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Why pregnant women should receive flu vaccine and pertussis booster

Kelley A. Hanrahan
Why do we recommend that pregnant women receive both the flu vaccine and the pertussis booster during pregnancy? Here are a few reasons:
 
The influenza virus, better known as the flu, has been proven over and over to have the potential to cause serious disease in pregnancy.  That includes an increased risk that when pregnant women “catch” the flu, they may require admission to the intensive care unit, require a ventilator and, less commonly, even death.  It’s serious.   Babies of women who are infected with the flu during pregnancy are more likely to be born prematurely and are at increased risk for stillbirth.

We recommend the flu vaccine at any point in pregnancy and offer the single dose, preservative free vaccine in our office to all pregnant women (with the exception of those who have a medical reason not to get it.)  A common misconception is that the vaccine causes the flu - it does not.  Another misconception is that it is not safe for the developing baby to be exposed to the vaccine itself or the immune response it generates.  There is no evidence to support this fear in almost 50 years of administrating this vaccine and close follow up of those receiving it.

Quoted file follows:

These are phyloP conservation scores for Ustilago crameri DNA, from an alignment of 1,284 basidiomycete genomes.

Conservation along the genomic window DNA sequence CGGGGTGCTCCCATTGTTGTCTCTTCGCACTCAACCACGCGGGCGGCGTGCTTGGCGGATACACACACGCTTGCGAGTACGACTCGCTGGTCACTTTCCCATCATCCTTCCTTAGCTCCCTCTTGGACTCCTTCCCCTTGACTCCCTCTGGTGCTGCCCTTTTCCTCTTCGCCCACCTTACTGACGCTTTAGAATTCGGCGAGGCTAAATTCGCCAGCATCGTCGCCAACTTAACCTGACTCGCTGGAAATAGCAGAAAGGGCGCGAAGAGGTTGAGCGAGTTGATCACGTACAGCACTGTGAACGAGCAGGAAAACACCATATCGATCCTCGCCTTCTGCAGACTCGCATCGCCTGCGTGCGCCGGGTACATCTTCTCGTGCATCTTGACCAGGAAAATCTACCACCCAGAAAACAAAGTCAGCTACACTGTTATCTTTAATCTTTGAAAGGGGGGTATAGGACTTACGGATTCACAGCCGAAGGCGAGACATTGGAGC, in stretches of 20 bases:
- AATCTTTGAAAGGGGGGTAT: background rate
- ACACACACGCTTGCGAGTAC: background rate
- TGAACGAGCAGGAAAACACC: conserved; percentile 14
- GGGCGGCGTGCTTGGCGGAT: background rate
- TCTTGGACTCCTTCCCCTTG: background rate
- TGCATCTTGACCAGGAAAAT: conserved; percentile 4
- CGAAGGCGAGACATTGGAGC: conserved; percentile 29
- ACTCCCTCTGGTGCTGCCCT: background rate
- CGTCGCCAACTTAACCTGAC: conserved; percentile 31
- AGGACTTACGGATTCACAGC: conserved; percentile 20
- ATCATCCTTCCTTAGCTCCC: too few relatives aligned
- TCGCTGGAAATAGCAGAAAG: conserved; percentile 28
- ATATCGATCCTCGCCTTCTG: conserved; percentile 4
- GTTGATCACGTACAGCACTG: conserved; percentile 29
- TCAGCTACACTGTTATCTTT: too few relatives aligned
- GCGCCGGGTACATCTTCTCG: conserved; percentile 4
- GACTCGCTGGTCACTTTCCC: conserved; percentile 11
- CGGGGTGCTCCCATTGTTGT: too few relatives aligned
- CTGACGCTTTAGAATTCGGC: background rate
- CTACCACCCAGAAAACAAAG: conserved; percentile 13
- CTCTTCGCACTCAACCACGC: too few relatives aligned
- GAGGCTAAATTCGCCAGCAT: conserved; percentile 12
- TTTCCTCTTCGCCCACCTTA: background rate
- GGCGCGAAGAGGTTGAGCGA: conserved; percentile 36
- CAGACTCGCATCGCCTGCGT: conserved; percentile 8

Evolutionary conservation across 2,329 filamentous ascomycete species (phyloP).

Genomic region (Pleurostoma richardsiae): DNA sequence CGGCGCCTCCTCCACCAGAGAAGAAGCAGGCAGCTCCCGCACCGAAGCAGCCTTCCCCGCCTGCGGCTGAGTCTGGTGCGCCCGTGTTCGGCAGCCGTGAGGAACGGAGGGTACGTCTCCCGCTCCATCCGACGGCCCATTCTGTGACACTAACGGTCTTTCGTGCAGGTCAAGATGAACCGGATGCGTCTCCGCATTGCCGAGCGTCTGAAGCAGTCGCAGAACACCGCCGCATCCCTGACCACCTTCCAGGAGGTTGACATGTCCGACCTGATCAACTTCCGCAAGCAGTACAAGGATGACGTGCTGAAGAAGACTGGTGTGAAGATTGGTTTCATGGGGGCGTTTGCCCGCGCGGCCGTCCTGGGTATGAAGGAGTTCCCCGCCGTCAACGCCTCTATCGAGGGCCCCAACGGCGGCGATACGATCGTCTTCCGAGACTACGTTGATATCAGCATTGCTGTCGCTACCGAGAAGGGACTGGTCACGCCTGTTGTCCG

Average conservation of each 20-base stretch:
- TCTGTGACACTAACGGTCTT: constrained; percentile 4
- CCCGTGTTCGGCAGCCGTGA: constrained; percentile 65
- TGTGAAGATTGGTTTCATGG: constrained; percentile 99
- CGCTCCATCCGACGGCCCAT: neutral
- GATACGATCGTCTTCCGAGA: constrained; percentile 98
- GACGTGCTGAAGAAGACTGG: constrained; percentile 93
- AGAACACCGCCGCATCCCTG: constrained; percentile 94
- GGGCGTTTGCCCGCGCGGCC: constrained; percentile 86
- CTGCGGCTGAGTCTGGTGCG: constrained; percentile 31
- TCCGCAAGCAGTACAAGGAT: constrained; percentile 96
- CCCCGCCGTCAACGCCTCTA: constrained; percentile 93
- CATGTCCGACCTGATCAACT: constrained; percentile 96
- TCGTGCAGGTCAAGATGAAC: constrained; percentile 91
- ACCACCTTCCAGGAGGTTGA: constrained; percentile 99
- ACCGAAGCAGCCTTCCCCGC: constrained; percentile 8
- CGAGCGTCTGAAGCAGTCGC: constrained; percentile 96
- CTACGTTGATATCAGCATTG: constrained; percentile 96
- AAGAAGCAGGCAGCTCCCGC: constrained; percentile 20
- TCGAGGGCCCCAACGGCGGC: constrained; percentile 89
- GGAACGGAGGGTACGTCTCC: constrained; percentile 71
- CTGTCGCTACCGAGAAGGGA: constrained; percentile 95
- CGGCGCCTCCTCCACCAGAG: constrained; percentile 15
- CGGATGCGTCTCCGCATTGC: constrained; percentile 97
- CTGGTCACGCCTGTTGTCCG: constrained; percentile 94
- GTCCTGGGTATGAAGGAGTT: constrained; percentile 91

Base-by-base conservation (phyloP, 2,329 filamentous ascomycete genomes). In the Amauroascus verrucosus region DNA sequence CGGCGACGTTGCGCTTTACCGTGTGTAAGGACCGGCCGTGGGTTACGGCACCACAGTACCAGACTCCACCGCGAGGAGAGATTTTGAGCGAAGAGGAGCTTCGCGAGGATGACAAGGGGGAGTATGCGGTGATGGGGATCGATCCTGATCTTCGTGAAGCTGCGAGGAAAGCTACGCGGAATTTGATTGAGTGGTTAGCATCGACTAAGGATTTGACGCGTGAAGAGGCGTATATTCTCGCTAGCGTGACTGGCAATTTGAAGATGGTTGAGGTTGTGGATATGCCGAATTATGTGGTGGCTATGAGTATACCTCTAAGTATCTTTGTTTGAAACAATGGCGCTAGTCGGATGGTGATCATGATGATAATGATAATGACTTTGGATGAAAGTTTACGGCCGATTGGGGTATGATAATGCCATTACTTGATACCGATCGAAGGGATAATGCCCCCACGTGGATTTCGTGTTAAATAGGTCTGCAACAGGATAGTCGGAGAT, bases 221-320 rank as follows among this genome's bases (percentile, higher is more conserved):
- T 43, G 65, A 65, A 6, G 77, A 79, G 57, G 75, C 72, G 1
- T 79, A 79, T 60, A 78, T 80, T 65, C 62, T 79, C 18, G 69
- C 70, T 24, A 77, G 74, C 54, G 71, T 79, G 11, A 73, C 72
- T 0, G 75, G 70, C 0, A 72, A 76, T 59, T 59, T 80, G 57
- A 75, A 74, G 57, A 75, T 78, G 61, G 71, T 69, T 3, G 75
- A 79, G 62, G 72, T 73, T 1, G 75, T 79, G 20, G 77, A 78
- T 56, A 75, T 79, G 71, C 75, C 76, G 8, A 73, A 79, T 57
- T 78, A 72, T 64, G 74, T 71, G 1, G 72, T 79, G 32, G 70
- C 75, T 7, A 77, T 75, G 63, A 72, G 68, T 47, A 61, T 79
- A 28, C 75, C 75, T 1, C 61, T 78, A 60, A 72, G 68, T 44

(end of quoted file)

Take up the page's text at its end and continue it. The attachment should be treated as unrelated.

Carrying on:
We recommend the flu shot, which is an inactivated virus. The Flumist is a live attenuated virus that is not recommended in pregnancy.

Your family members should also receive the vaccine as they can pass the flu on to a newborn who has not yet gotten the vaccine.  Babies can suffer severe complications if they are infected with the virus before they can receive the vaccine.
 
The other vaccine we recommend during pregnancy is the Tdap booster.  The benefit of the pertussis booster outweighs any perceived risk.  Pertussis, or the whooping cough, is at epidemic levels especially on the west coast including Washington State.  That may be  ...
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